The Trapper-Which One?

 

by R.K. Campbell

photography by R.K. Campbell

June 29th, 2009

 

 

 

Over the years, firearms manufactures have offered any number of special editions and special models. Perhaps none have enjoyed the success of Winchesterís short barrel rifle, the Trapper. The Trapper is basically a 16 inch barrel Winchester Model 94. It is standard in most other areas except that the barrel is the shortest allowable legal length. While the most popular caliber by far for the Model 94 has been the .30-30 Winchester Center Fire, there have also been a number of Trapper rifles produced in .44 Magnum. It is interesting to compare the two. I realize that folks who like the .30-30 love and the same goes for .44 fans. But if the chance comes to obtain one of these hard to find rifles, perhaps an understanding of the two types will be helpful.

First, we have to ask: why a Trapper at all? A rifle with a shorter barrel is not as ballistically efficient. The powder does not burn as completely, often producing not only less velocity, but also a tremendous muzzle blast as powder burns outside the barrel. The shorter sight radius limits accuracy. What is the advantage? The rifle is shorter, lighter, and considerably easier to handle quickly. A Trapper may be carried slung across the chest on a well made sling. The lever action rifle is short, light, flat and friendly to either left or right hand use. The Trapper models build upon this lightness and improve upon this attribute even more. In short these are darned efficient little rifles.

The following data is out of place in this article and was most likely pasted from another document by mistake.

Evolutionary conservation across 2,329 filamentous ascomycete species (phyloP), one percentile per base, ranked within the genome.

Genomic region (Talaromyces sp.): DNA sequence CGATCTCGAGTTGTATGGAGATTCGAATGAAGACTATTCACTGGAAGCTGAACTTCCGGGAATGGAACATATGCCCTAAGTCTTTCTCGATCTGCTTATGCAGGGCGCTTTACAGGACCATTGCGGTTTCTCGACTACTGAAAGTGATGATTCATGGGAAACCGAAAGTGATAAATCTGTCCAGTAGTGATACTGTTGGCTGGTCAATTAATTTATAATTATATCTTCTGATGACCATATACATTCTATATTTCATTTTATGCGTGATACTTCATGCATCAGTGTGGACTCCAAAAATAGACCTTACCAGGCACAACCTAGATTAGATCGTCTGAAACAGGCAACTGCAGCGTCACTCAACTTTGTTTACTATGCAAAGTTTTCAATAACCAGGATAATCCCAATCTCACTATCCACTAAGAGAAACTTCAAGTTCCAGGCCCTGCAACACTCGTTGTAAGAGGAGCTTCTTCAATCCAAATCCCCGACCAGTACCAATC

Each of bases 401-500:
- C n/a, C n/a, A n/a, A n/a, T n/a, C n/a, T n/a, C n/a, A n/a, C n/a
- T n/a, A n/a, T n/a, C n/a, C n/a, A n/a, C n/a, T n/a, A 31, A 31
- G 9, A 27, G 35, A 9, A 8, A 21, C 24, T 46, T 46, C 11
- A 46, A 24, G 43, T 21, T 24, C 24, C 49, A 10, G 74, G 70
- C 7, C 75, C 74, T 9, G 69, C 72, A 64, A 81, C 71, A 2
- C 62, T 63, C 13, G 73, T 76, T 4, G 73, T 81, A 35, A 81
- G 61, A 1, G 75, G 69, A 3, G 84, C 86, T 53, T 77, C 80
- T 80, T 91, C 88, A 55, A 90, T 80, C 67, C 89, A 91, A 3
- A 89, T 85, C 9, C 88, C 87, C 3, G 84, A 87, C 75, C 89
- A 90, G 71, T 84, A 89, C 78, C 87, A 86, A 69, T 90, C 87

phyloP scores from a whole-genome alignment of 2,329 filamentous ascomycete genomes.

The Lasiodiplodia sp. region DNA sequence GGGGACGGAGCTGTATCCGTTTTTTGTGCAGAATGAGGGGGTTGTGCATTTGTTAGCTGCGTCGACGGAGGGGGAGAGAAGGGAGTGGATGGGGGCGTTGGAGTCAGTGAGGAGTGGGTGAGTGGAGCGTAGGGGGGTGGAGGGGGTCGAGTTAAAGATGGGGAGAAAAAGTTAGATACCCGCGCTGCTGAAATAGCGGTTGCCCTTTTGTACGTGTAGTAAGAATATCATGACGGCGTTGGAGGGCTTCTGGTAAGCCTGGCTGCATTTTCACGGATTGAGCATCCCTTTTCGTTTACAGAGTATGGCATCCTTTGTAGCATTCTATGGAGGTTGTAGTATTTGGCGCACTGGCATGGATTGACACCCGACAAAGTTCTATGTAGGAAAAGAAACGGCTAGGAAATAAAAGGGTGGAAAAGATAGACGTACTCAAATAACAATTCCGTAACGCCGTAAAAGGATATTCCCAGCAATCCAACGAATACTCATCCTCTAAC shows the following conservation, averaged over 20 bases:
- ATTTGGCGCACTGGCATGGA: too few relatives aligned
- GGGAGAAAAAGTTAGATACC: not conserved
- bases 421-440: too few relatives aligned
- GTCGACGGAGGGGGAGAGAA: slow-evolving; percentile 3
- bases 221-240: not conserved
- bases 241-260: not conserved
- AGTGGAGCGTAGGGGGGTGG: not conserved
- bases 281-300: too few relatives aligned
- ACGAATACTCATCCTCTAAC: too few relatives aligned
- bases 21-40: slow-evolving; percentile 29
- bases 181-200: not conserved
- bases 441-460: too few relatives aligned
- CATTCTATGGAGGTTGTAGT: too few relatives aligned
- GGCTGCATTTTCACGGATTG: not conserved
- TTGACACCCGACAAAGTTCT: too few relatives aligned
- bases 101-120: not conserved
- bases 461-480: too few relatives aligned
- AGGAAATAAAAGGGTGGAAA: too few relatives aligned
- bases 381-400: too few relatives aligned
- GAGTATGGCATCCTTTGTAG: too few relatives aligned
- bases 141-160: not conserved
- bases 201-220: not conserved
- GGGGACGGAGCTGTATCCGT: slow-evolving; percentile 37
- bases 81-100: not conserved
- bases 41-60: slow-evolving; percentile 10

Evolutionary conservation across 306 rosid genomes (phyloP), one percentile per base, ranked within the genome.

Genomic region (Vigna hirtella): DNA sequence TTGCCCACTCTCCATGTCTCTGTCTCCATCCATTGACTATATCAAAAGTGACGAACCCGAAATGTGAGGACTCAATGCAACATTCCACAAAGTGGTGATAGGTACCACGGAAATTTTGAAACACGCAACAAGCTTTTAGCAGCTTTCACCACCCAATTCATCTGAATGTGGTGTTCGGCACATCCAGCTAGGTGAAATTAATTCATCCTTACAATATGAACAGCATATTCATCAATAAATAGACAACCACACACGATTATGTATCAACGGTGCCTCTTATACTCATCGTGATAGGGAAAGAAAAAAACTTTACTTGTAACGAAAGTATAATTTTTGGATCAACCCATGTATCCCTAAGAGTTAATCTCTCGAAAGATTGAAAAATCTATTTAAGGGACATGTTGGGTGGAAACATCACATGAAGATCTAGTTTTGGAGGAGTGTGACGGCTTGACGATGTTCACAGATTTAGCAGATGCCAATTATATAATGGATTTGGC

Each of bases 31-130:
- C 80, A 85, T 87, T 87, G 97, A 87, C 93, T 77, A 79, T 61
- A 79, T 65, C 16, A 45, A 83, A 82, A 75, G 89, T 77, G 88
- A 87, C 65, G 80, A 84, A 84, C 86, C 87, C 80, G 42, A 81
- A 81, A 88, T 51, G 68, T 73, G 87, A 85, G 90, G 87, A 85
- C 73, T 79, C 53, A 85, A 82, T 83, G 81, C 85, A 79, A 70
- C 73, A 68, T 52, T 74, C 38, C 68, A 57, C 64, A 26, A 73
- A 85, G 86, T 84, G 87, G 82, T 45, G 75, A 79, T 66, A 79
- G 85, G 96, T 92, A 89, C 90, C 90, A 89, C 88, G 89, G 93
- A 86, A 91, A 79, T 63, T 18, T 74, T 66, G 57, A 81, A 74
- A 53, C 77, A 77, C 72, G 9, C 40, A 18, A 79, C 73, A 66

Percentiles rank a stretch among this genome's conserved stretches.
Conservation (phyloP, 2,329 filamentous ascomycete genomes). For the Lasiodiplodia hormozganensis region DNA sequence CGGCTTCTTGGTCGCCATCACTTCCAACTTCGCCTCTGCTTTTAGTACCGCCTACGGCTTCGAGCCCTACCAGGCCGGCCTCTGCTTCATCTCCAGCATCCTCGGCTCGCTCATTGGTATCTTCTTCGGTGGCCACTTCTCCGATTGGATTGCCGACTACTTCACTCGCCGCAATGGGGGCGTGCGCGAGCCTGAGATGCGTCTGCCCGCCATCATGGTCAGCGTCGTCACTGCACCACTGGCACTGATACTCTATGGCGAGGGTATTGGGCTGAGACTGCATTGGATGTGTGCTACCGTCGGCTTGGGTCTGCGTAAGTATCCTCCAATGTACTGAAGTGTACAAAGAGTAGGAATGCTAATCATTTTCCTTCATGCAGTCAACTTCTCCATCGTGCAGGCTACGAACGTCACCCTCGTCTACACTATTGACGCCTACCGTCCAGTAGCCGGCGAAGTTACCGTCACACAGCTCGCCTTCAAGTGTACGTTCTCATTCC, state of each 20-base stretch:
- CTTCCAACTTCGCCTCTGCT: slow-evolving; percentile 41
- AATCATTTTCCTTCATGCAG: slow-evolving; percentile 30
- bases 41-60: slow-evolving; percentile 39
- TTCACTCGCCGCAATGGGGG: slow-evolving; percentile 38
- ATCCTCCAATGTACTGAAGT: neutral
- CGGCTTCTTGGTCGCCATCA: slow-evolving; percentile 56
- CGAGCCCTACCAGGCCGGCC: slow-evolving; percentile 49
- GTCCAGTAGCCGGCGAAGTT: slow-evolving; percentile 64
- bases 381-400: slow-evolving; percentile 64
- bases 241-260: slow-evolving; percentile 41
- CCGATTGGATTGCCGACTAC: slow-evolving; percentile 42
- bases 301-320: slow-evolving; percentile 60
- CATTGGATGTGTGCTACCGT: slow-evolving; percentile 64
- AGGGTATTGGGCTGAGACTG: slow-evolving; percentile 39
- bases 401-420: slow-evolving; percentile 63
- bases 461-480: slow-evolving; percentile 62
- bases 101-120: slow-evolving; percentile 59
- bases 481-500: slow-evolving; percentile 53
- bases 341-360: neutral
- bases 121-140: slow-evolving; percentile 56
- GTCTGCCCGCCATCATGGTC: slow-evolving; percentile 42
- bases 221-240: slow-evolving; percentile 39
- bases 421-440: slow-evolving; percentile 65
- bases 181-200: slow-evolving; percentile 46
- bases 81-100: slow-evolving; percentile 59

Since the ranges at which the Trapper will be used are predictably short, the loss of velocity from the short barrel doesnít mean much. The .30-30 loses as much as two hundred feet per second from the shorter barrel. The .44 Magnum gains considerably as compared to a handgun. The .30-30 remains the long range cartridge. Even though the barrel is shorter than the standard 20 inch rifle, the Trapper is still darned accurate to 100 yards. It is no mean feat to fire a three shot group that averages four inches or so. This is with my favorite .30-30 load, the Winchester 150 gr. Power Point. The .44 Magnum won't equal that standard.  Six inches at 100 yards is what we may expect from the .44 caliber Trapper. Winchesterís 250 grain Silvertip is a first class load that gives good effect on game per my research. As for power, that is a good question. The .30-30 has more range. In my experience, which includes dropping a 280 grain boar hog on its butt with a single 240 grain JHP, while the .44 Magnum has more knock down power to 25 yards or a little further. The Winchester 240 grain JHP breaks well over 1600 fps from the Winchester Trapper. Thatís power. Frankly, if you are looking to be shooting at ranges greatly exceeding one hundred yards, you donít need a Trapper; you need a rifle with a 20-inch barrel.

At this point, the sad fact is that both Trapper calibers are hard to find. The .30-30 is the most common. I occasionally see a short barrel Marlin of the Trapper length but they are also a rarity. The Marlin has the tighter action. Correspondents in Alaska tell me the Winchester is praised for its greater reliability, and its open action as compared to the Marlin is responsible for this. But the Marlin is the more accurate, and we can prove that at the range.